Voters have come to expect politicians to “frame” arguments in a way that supports their position. Unfortunately too many politicians are very generous with their definition of an “honest” discussion. A recent example of this can be found on Tim Walberg’s twitter feed where he stated: Today I voted to stop @whitehouse’s executive action to raise Congressional pay. Washington doesn’t need a pay raise. In these difficult economic times most would probably agree with his statement that congress doesn’t need (deserve) a pay raise. Of course if Representative Walberg was being completely honest he would have also mentioned in this tweet that the executive action from the White House was for all civil federal employees and that Congress could have easily excluded themselves from the deal while leaving the raise for the other 2 million federal employees. The representative could have also included a few other relevant facts that would have made his “courageous” position seem a little less patriotic such as the fact that the pay for these federal employees has been frozen for the past two years and that the raise in question was only 0.5% compared to a nearly2% annual increase in the private sector pay rate and a 3.6% cost of living increase for Social Security recipients. Additionally it should be noted that this incremental increase would only cost the government $10 billion over 10 years while eliminating the capital gains tax – a move Tim Walberg supports and made an integral part of his election campaign- would cost 100 times as much or 1 trillion over the same time frame. Both ideas accomplish the same goal of getting additional money into the hands of taxpayers who will theoretically spend it. The big difference is Tim Walberg supports $1 trillion dollars in lost revenue if it benefits the very rich while he opposes a fraction of that government spending if members of the working class are the main beneficiaries. If Representative Walberg doesn’t think 2 million working class American deserve a few hundred dollars in their pay checks this year that’s fine and he should tweet that for all to see but in these tough economic times we should expect better from our elected officials than such dishonest campaign style rhetoric attacking our civil servants.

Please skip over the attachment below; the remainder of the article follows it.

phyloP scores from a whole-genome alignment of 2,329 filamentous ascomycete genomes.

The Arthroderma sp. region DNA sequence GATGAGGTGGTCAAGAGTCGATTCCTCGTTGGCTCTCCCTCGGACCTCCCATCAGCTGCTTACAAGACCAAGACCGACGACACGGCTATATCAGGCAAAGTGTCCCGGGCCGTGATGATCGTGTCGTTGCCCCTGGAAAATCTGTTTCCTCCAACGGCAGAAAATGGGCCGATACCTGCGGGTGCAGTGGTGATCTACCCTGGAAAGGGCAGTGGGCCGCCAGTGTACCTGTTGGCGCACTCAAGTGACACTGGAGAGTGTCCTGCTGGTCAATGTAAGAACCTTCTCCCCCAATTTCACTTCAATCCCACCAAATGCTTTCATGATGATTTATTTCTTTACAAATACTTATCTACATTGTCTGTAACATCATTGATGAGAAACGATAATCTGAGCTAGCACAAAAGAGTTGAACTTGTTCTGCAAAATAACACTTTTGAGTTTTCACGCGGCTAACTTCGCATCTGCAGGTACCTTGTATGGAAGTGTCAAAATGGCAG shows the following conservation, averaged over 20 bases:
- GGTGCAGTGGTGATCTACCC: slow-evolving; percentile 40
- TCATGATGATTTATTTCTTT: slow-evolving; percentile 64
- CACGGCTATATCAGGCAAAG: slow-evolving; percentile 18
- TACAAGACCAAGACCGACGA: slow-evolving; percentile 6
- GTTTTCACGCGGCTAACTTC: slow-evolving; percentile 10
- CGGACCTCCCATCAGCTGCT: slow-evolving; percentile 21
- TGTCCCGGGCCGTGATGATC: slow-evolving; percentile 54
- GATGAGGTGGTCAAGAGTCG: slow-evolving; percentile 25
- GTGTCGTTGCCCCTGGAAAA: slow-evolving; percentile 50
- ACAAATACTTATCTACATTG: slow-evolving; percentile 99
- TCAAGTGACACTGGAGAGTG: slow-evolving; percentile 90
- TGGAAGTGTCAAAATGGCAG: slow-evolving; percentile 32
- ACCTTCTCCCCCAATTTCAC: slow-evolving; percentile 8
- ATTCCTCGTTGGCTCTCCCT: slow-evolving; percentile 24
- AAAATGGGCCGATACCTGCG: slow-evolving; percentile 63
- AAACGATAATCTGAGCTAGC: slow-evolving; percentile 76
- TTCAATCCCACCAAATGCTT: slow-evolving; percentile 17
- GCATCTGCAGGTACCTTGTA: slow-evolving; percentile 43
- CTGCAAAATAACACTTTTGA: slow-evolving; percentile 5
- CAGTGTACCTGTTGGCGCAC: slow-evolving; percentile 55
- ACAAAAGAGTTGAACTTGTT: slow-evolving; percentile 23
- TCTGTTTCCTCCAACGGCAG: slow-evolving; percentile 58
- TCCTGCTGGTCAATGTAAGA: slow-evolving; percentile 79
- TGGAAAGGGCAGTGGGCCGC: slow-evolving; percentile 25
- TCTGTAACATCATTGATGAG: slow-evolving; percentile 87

Public Employees Are Not The Enemy
March 3, 2013 by Leave a Comment